However, brilliant red foliage outside our very own windows requires planning. To get all the dirt on what trees to plant, we spoke with Angelo Puleo, Nursery Division at Bissett Nursery (Holtsville, NY).

“One of the most popular and widespread deciduous trees that produces bright reds in autumn is the beautiful Maple tree,” says Pueleo. “In particular, we recommend Sugar Maples, and, of course Oaks for great fall red color.”

 

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Note: Be sure to ask experts at an established nursery or landscaping firm which variety of maple, etc. will produce red leaves in fall, as some varieties offer up a blazing yellow instead. Not that there’s anything wrong with that…it’s just for another blog post.

 

Cleveland Select Pear

Cleveland Select Pear

 

 

Puleo also recommends the Cleveland Select Pear for robust color. Like the Oak and Maple, it is also hardy and can withstand most winds and storms, including ice storms — a real plus in our neck of the woods (the Northeast).

“In spring, the Cleveland Select bursts awake in beautiful white flowers, and in the fall, its leaves offer up a deep orangey-red blaze of color,” he says.

 

 

When it comes to smaller trees, Deck and Patio designers often consider Japanese Maples in landscaping plans; red-leafed versions of this beautiful tree offer degrees of red from spring through fall (see last photo). Planting them in early fall allows for new root growth in time for spring.

 

 

Yellow-rumped Warbler

Yellow-rumped Warbler

Another option is the Crape Myrtle tree (immediately below), which, as Puleo admits, is not quite as brilliant as the other trees, but it does offer an attractive reddish-orange color.

In addition, when the Crape Myrtle finishes flowering in fall, it pods-up with berries, and attracts such delightful visitors as the Yellow-rumped Warbler, a sweet little visitor who feeds on these berries after insects are gone.

 

 

 

 Crape Myrtle Tree:

Crape Myrtle Tree:

The Crape Myrtle tree that thrives on Long Island is a hybrid of other Crape Myrtles that flourish in warmer climates such as the Southern United States. Clusters of pink blossoms appear in late spring (shown here) which are so delicate and crinkly they look like they are made of crape paper. In fall, it showcases bright red-orange-y leaves.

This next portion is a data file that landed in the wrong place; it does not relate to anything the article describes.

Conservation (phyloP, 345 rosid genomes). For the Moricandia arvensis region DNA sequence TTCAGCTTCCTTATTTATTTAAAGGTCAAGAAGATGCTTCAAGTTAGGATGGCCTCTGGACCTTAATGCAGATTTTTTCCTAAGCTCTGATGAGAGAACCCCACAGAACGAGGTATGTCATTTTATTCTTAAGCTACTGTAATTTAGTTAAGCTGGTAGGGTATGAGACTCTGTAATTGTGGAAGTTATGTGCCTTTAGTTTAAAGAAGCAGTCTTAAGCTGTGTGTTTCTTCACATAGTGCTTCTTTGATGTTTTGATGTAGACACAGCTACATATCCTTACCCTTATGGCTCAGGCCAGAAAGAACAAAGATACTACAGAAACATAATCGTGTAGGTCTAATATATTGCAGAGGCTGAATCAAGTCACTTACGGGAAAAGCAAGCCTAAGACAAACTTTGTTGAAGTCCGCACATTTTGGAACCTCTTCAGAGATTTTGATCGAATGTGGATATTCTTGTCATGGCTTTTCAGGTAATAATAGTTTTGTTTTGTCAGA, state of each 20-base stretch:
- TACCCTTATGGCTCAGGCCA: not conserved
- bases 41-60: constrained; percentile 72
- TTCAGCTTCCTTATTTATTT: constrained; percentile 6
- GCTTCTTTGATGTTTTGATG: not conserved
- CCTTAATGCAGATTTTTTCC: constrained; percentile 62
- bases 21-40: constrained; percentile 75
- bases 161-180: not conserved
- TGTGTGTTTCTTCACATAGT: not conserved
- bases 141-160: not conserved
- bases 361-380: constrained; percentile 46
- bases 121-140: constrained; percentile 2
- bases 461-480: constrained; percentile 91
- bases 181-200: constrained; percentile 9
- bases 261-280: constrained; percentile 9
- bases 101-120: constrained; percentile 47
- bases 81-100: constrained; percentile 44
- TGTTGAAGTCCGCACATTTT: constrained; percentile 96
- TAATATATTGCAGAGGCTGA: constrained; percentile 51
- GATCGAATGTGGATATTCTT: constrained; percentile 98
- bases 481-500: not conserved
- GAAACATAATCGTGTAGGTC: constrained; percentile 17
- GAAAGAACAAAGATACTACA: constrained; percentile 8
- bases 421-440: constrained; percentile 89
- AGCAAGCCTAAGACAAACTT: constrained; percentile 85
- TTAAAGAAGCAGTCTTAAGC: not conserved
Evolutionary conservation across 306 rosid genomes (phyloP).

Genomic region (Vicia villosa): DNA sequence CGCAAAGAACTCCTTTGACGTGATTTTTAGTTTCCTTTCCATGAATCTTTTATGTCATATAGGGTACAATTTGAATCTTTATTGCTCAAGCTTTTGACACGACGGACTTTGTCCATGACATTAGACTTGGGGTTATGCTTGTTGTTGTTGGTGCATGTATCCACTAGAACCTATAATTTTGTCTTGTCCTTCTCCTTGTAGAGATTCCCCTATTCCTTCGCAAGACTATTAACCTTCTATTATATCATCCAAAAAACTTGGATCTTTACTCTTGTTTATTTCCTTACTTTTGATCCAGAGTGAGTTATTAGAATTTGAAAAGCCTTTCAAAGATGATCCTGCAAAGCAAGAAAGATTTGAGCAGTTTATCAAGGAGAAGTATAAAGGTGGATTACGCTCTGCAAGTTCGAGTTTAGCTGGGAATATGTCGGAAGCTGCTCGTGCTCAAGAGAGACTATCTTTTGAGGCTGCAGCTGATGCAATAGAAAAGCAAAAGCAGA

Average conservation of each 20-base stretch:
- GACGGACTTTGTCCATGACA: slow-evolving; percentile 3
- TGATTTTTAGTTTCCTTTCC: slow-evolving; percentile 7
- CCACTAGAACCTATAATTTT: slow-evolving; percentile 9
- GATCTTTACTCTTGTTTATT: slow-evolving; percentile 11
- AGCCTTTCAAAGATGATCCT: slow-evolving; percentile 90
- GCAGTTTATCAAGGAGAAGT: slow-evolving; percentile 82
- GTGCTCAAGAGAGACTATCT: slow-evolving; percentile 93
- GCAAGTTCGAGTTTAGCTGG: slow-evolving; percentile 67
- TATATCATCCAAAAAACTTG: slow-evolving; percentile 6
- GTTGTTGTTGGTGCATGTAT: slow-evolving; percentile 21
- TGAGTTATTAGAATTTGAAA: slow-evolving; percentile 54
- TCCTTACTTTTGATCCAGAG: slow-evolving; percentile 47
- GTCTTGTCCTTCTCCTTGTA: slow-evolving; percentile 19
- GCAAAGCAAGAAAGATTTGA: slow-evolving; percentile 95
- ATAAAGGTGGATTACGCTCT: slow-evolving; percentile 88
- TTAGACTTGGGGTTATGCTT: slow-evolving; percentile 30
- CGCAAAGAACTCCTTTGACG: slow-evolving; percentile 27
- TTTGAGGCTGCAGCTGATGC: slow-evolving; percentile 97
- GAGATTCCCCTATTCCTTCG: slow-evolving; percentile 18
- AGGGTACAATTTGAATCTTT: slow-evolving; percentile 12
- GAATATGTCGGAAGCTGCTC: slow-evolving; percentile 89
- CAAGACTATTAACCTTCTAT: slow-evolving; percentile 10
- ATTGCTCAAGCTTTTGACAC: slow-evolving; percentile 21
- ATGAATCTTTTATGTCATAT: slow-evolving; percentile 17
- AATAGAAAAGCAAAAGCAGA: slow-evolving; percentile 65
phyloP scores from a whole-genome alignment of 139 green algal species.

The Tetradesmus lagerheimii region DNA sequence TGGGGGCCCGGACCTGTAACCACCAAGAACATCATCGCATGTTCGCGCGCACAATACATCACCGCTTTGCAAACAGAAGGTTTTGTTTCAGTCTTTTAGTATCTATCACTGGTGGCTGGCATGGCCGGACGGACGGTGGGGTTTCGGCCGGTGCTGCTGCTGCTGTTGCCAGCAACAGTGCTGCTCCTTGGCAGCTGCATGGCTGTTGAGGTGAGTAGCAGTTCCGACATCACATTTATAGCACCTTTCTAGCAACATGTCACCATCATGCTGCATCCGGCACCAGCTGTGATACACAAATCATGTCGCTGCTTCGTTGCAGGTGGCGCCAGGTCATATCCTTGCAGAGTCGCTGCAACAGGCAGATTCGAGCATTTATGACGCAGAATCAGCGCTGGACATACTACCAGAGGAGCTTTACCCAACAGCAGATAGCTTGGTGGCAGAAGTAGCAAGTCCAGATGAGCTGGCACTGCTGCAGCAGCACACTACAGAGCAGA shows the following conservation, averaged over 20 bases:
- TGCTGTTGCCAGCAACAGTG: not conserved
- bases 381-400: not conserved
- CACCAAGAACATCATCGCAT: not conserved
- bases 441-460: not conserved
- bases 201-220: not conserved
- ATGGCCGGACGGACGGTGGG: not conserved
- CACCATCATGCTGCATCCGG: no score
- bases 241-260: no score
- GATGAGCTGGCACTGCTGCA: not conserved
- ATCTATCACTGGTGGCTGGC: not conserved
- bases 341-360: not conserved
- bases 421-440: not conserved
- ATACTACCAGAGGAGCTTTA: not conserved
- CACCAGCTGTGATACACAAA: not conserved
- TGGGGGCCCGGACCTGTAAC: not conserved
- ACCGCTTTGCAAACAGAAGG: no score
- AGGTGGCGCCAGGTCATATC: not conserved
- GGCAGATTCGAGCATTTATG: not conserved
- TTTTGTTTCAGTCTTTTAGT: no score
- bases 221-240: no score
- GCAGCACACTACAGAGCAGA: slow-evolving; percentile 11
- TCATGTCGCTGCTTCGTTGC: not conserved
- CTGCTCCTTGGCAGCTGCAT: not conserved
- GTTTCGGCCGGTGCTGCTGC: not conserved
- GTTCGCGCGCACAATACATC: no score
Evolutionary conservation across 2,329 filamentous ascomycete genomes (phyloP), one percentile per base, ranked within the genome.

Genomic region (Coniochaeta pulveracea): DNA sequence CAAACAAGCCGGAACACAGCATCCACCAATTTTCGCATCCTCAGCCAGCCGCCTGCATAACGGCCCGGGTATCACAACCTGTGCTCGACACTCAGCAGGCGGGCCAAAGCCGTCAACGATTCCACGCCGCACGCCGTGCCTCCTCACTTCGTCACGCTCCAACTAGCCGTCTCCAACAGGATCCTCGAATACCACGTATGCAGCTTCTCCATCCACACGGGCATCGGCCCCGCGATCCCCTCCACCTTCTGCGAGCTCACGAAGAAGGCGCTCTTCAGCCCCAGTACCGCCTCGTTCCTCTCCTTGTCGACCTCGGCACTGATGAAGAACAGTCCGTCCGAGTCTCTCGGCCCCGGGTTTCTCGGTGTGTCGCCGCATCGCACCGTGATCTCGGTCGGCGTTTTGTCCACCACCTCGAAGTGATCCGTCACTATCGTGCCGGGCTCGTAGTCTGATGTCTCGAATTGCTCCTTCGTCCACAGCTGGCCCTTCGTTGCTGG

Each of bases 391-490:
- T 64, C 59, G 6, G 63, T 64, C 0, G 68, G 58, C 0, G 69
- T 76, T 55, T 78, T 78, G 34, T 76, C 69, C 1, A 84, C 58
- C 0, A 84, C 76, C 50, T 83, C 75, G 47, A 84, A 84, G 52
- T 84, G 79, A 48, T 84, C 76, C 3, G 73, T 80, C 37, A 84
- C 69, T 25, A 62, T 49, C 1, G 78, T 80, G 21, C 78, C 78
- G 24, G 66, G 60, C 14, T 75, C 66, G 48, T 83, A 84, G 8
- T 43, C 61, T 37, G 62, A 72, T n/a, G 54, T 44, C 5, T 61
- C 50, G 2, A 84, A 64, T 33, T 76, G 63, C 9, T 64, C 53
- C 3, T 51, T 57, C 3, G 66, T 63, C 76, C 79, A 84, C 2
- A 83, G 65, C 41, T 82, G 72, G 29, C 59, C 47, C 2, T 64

Red Maple in Fall:

Red Maple in Fall:

A beautiful shade tree in summer with brilliant color in autumn, the Red Maple can be planted any time of year, including fall. Dig a hole twice the size of the root ball, place it in the ground, and fertilize and water well, says Angelo Puleo of Bisset Nurseries.

 

 

 Mighty Oak:

Mighty Oak:

The oak grows rapidly, making it an ideal choice. Like all the trees mentioned in this blog post, leave about 10 feet between each one when planting. Note: For those who keep horses, the oak’s acorn and leaves can be toxic to animals such as horses.

 

 

Cleveland Select Pear Tree in Spring:

Cleveland Select Pear Tree in Spring:

This tree brings forth three great seasons of leaves; white blossoms in spring (shown here), lively green leaves in summer and bright reds in fall (see above).

 

 

Bradford Pear Tree: (Photo With Permission: Abrahami):

Bradford Pear Tree: (Photo With Permission: Abrahami):

A close cousin of the Cleveland Select Pear, the Bradford is pictured here as its leaves begin to turn from green to fall-red.

 

 

Japanese Maple Photo With Permission: Wikipedia 松岡明芳):

Japanese Maple Photo With Permission: Wikipedia 松岡明芳):

This beautiful Japanese Maple is native to Japan and other nearby Asian countries such as South Korea. It’s prized for the shape of its leaves and rich red color.

 

So, get your heart pumping every time you walk outdoors come fall. The fiery red scene will so take you away that you’ll forget you’re wearing a jacket.